Norwegian REITs is that a thing?

Norwegian REITs is that a thing?

REIts Marketplace sizes Norway

GPFG(Norwegian Government Pension Fund Global)

The Norwegian Government Pension Fund Global (GPFG) was setup in 1990 to manage petroleum revenues on behalf of the actual Norwegian people. It is now the world’s largest sovereign-wealth account, with assets under management of 7. 019 trillion Norwegian kroner ($822. 9 million) on September 30, 2015. The Fund was first opened to real-estate investment (both listed and unlisted, and including property derivatives), up to a limit of 5% of property, in March 2010, and the first unlisted real estate investment was produced in April 2011. As of September 30, 2015, real estate symbolized 3. 0% of the Fund’s portfolio, mostly focused on core markets in Europe and also the U. S. The overall breakdown is shown in Table 1.
Table 1: Market worth of Government Pension Fund Global (GPFG) on Sept 30, 2015. Source: Dollar values calculated using the Sept 30, 2015 exchange rate of 8. 53 NOK/$ (supply: Datastream).

Despite this growth, both the target allocation as well as invested amount lag well behind other institutional investors. For instance, in their survey of 231 institutional investors in 28 nations, Funk, Weill, and Hodes (2014) report an average target allocation to property of 9. 38% in 2014 (up 49 bps through 2013), with an intention to increase this to 9. 62% throughout
2015. The average fraction actually invested is only slightly reduce, at 8. 49%. Preqin (2015a) reports average present allocation to infrastructure for investors has increased from 3. 5% associated with AUM in 2011 to 4. 3% in 2014 and 2015. Target allocations towards the asset class have continued to grow in 2015 and right now stand at 6. 3% of AUM for those investors allocating towards the asset class. Allocations are likely to continue to grow within the coming years, with 44% of investors planning to increase the quantity of capital they invest in infrastructure.

Investing in private REITs  and infrastructure – Norway

Besides investing in listed real estate (possibly REITs or shares in real-estate companies), another way to achieve exposure to real estate is via private equity investment, which could take the form of direct investment, investment in unlisted money, or investment in a fund-of-funds vehicle. In addition to deciding how much of a portfolio to purchase real estate, GPFG therefore also needs to consider how that allocation ought to be split between private and public real estate.

Estimates differ (observe Section 3), but while listed real estate holdings tend to be significant, the “average” investor has 75-85% of its real property holdings in private investments.

Of course, to fully address the actual public/private split for GPFG, we need to compare the return characteristics of private versus public property, and also to take into account the specific features from the Fund that might make it more suitable than the typical investor to invest in either public or private real property.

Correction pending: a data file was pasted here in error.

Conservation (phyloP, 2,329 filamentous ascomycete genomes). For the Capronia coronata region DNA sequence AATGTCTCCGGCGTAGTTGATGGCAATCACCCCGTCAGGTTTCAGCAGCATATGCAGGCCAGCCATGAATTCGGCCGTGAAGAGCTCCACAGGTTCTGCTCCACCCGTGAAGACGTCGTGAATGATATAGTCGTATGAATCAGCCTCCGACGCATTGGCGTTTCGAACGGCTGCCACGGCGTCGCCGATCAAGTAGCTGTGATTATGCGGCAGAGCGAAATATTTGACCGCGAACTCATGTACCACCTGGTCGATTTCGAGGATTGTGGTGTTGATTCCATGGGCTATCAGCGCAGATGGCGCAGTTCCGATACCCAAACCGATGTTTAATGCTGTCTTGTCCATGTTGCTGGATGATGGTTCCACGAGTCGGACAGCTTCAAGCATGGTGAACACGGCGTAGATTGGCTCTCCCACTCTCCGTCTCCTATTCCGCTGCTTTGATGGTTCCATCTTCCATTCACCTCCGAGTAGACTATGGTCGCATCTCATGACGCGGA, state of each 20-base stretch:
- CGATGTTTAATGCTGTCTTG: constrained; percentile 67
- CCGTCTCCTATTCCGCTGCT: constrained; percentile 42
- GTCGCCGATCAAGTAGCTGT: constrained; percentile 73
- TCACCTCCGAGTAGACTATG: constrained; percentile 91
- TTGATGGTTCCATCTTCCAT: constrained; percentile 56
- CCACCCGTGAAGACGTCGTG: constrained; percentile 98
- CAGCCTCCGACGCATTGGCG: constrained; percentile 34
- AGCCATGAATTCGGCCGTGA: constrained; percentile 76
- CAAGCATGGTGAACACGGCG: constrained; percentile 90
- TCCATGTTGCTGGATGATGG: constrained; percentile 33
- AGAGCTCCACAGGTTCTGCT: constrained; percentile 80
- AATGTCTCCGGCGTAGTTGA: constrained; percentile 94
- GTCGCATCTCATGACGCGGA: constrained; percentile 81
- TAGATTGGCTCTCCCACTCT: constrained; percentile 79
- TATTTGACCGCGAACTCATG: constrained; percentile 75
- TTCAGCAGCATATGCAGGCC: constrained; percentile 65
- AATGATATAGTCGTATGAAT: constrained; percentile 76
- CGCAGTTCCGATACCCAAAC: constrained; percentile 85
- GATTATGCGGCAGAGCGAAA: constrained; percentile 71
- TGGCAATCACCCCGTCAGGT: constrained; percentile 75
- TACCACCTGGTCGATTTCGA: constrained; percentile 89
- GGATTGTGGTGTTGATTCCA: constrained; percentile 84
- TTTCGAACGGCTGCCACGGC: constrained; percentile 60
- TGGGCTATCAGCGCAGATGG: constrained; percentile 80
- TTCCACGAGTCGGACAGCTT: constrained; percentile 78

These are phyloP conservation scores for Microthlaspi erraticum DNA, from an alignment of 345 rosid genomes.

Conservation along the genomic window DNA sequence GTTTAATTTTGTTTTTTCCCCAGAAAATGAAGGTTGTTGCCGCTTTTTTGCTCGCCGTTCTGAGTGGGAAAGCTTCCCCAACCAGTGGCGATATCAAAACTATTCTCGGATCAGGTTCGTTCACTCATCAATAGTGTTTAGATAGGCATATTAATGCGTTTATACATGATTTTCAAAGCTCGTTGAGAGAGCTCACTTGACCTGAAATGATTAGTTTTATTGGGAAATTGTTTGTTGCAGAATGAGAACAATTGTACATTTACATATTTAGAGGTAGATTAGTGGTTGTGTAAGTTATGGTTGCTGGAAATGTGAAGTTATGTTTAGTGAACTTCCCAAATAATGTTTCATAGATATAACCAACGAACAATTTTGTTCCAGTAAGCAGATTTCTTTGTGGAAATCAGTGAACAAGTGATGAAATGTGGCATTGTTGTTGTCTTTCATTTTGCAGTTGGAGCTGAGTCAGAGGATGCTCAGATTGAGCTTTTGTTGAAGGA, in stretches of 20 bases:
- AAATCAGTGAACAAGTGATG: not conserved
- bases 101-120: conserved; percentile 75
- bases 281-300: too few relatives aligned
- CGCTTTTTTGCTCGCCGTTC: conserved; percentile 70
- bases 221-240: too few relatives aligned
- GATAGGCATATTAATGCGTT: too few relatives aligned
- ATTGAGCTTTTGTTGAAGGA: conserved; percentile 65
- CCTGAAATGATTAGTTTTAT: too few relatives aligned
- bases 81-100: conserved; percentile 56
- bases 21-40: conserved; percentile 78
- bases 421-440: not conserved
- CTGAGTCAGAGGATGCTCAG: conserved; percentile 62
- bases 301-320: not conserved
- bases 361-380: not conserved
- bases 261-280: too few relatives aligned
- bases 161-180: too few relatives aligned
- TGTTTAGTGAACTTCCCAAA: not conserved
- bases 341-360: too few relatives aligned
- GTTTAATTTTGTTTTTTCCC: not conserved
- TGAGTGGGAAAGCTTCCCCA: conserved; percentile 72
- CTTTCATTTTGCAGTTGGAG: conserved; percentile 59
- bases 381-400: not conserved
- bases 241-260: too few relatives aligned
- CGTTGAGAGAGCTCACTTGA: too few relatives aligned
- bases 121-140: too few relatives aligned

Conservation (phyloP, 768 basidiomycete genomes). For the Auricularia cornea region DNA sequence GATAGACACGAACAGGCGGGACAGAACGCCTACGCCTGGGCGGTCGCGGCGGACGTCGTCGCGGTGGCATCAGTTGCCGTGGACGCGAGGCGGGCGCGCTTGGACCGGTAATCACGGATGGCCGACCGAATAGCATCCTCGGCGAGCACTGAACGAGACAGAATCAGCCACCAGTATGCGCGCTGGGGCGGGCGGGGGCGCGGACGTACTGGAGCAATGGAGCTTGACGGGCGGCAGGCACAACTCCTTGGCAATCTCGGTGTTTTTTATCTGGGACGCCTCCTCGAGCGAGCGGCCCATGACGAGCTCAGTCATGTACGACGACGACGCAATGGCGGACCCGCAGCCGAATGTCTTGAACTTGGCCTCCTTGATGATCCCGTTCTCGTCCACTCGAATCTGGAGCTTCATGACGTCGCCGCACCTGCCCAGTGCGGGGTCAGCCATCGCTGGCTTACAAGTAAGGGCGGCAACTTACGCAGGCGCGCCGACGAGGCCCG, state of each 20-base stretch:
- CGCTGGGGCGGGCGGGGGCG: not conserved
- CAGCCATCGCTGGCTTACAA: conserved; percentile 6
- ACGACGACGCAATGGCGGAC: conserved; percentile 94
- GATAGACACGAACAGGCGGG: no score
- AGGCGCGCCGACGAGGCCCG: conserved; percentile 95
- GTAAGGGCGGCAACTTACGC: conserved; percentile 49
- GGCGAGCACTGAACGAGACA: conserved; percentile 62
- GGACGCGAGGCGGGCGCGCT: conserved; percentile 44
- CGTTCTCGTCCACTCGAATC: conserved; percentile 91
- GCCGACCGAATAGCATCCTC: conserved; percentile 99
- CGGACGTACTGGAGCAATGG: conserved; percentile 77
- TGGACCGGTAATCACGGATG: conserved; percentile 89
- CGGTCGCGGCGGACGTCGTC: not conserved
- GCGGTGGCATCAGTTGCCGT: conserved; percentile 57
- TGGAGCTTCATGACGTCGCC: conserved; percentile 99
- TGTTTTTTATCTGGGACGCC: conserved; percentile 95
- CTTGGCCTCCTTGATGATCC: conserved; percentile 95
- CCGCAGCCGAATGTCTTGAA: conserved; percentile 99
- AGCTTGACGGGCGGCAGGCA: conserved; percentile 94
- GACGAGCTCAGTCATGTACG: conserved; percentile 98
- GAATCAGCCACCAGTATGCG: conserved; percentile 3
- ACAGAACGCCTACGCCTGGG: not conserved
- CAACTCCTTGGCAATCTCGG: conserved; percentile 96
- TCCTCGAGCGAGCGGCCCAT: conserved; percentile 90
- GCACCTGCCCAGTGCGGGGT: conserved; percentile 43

The standard series used to study private and listed property returns are the NAREIT REIT index (listed) and also the NCREIF appraisal-based index (private). Before drawing any definitive conclusions from comparisons of those indices, it is important to note that there are some significant data issues that affect this comparison. In particular-

1. While we can notice daily, transaction-based prices for REITs, privately held real estate deals infrequently. As a result, the NCREIF index is based upon appraised prices, which tend to exhibit significant smoothing, serial relationship, and lags relative to REIT returns (see, for instance, Geltner, 1991, 1993; Ross and Zisler, 1991).

2. Whilst NCREIF returns are unlevered, REIT returns are calculated for levered equities.

3. The mixture of property types may differ between the two indices.

A sizable literature has attempted to control for some or many of these issues. Geltner (1991, 1993) and Ross and Zisler (1991) first showed how you can correct for smoothing of prices, 5 and their work may be extended by others, including Shepard, Liu, and Dai (2014), that use Bayesian methods to explicitly handle uncertainty and time-variation within Geltner’s smoothing parameter, λ, as well as correcting for leverage and also the differences between property types in the respective indices.
Along with these data issues, another big difference between direct and roundabout investment in real estate is that REIT shares, like closed-end money, often trade at prices quite different from their net resource value (NAV).

This premium (or discount) displays the capitalized benefits of the REIT over holding the property directly (e. g., liquidity, managerial ability,
taxes, funding benefits, lower management costs) minus costs (e. g., administration fees, agency costs). 6 Figure 7 shows the typical REIT premium from 1990-2015, obtained from Green Street’s Web website on October 6, 2015. Over this period, REIT shares possess traded as low as 40% below NAV and as higher as 30% above NAV, so there is a fair level of variability in the level of the premium (or discount) with time.

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